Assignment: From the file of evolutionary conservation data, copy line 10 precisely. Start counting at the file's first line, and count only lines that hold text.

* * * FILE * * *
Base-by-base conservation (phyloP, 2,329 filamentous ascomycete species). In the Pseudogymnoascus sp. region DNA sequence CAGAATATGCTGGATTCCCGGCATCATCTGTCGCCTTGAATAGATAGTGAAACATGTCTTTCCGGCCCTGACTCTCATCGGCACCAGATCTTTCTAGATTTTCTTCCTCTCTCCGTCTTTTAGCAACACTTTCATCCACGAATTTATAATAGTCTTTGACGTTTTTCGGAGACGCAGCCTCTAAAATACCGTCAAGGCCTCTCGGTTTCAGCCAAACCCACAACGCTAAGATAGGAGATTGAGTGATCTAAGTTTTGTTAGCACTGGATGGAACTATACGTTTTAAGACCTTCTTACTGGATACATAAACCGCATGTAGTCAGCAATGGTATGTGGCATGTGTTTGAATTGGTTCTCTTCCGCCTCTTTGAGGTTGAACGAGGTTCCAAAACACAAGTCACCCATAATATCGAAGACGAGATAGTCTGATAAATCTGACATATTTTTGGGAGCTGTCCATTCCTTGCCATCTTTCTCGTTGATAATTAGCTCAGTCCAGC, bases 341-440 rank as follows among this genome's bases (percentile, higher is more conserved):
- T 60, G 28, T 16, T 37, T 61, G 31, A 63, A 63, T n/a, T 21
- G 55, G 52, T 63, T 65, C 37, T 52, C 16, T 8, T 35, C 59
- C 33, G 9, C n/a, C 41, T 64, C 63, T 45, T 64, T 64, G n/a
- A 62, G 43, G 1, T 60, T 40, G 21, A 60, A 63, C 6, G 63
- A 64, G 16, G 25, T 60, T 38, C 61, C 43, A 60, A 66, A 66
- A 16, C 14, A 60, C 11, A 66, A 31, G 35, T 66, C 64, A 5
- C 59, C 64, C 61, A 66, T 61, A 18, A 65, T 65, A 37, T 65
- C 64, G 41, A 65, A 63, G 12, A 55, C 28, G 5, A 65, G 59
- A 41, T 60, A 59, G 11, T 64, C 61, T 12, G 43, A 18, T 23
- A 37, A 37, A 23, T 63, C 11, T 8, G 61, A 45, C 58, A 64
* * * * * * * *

- A 41, T 60, A 59, G 11, T 64, C 61, T 12, G 43, A 18, T 23